Good school leadership is essential, so the inspectorate, the Scottish Executive and local authorities tell us, if we are to realise the wide-ranging and inspiring ambitions expressed in our national education priorities. Yet there have been comparatively few independent studies of the role of the headteacher in Scotland.
In 2002, the Centre for Educational Leadership at Edinburgh University was invited by researchers in New Zealand and Australia to copy a study which they had undertaken into the role of secondary school principals in their two systems. The 153 secondary heads and deputes in this Scottish sample have high levels of job satisfaction, but also experience role conflict and ambiguity. They find balancing priorities difficult because of their unabating work overload, typically 50 or 60-plus hours a week.
Although the hours have not increased recently, pressure has. This is related to the increasingly diverse demands of their role. They constantly find themselves spending more time than they consider valuable or desirable in operational, reactive management arising from situations in school and from the administrative requirements of their employers, when they would greatly prefer to give more time to strategic, educational and curriculum leadership.
Although they would like to see more coherent programmes of support for their work, they do not see professional development as a panacea. No matter how much they develop, there is still too much to be done. This picture - of highly committed and satisfied professionals who none the less feel overloaded and constantly drawn into managerial activities which take them away from their professional responsibilities - is remarkably similar to the parallel studies carried out in quite different contexts (New Zealand and Queensland). Although generally very positive about their job and about the potential of education to make a difference, Scottish school leaders appear to be ambivalent about the future. This centres on three main areas - the national agreement and its implementation, the operation of local authorities and current national priorities.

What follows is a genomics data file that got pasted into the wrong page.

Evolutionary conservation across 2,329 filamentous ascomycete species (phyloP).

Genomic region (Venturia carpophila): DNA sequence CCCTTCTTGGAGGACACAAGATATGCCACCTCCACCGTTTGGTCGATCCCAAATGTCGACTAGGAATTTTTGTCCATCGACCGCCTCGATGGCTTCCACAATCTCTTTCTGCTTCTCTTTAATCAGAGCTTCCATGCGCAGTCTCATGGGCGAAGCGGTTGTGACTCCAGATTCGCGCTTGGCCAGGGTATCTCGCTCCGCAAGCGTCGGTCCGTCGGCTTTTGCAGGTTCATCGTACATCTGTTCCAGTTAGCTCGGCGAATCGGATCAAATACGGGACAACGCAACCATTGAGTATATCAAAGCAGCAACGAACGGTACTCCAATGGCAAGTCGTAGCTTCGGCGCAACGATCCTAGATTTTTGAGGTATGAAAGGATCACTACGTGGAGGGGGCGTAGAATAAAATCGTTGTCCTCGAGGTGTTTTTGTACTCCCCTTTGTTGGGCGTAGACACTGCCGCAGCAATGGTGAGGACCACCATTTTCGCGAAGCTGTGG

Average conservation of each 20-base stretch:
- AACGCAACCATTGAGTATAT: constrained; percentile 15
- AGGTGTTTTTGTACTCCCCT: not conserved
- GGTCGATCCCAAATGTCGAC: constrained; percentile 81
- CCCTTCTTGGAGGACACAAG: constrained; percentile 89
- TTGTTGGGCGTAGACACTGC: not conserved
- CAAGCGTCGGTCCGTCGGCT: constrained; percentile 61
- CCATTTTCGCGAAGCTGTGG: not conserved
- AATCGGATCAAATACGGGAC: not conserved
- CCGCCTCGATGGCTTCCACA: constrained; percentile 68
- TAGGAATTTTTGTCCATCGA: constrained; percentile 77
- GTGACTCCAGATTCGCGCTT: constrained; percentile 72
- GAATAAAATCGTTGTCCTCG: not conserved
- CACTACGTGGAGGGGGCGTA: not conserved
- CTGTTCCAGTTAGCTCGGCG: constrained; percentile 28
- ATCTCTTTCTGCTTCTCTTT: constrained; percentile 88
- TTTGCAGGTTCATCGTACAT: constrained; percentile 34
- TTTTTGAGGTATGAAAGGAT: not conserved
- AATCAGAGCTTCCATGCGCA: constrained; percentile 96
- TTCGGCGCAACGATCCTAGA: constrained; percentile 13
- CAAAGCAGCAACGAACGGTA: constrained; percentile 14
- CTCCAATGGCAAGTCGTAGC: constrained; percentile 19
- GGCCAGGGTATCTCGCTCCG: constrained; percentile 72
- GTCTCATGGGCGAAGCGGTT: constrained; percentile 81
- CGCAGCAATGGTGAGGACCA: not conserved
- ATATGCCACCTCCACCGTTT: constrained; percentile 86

Aspects of the national agreement are seen as positive. The new environment of continuing professional development (including arrangements for probation) and the potential of more flexible management structures are supported. However, real concerns are expressed by those who have to make the changes work in schools, in particular about arrangements for pastoral care, about recruitment and career progression and about morale (this was before "job-sizing" hit the streets).
Respondents varied greatly in their feelings about local authorities. Some of this variation may be due to individual factors, some to do with particular authorities. None the less it is remarkable that so many (48 per cent) felt able to agree or strongly agree with the statement "my local authority doesn't add value; it takes it away by introducing an unnecessary layer of bureaucracy".
In at least some authorities, it appears that teamwork still has some way to go. Moreover a large majority of the respondents see themselves as professionals first and middle managers second, with 70 per cent stating that they agree or strongly agree.
Finally respondents seem generally a bit cautious about the strategic context represented in the new improvement framework and the subsequent national debate and priorities. Heads seem to be more interested in the practice than in the rhetoric. Extra resourcing was appreciated. There was a general recognition of the value of the attainment agenda (albeit concern that measurement should be based on reliable and valid figures of comparison) alongside support for the democratic values that national priorities promote.
This was balanced by concern about continuing problems with behaviour, the pressures introduced by inclusion and the tensions inherent in the sometimes competing expectations which national priorities summarise.
Overall the survey bears ample testimony to the professional commitment of senior school leaders to the young people in our schools. But these professional voices from the field are saying, "this is more difficult than you think, listen to us". A lot of the debate in Scottish educational policy circles is political, not professional.
In some authorities, headteachers are banned from raising concerns about policy with parents or pupils in their school communities. Yet headteachers and deputes live on a daily basis with the tensions involved. If Scottish education is to move from rhetoric to reality, it is vital that their experience is more fully articulated and their insights incorporated into our planning.
Danny Murphy has, until this week, been director of the Centre for Educational Leadership in Edinburgh University. The survey method and results are more fully reported on the CEL website (www.cel.ed.ac.uk - follow the link to "views and reports").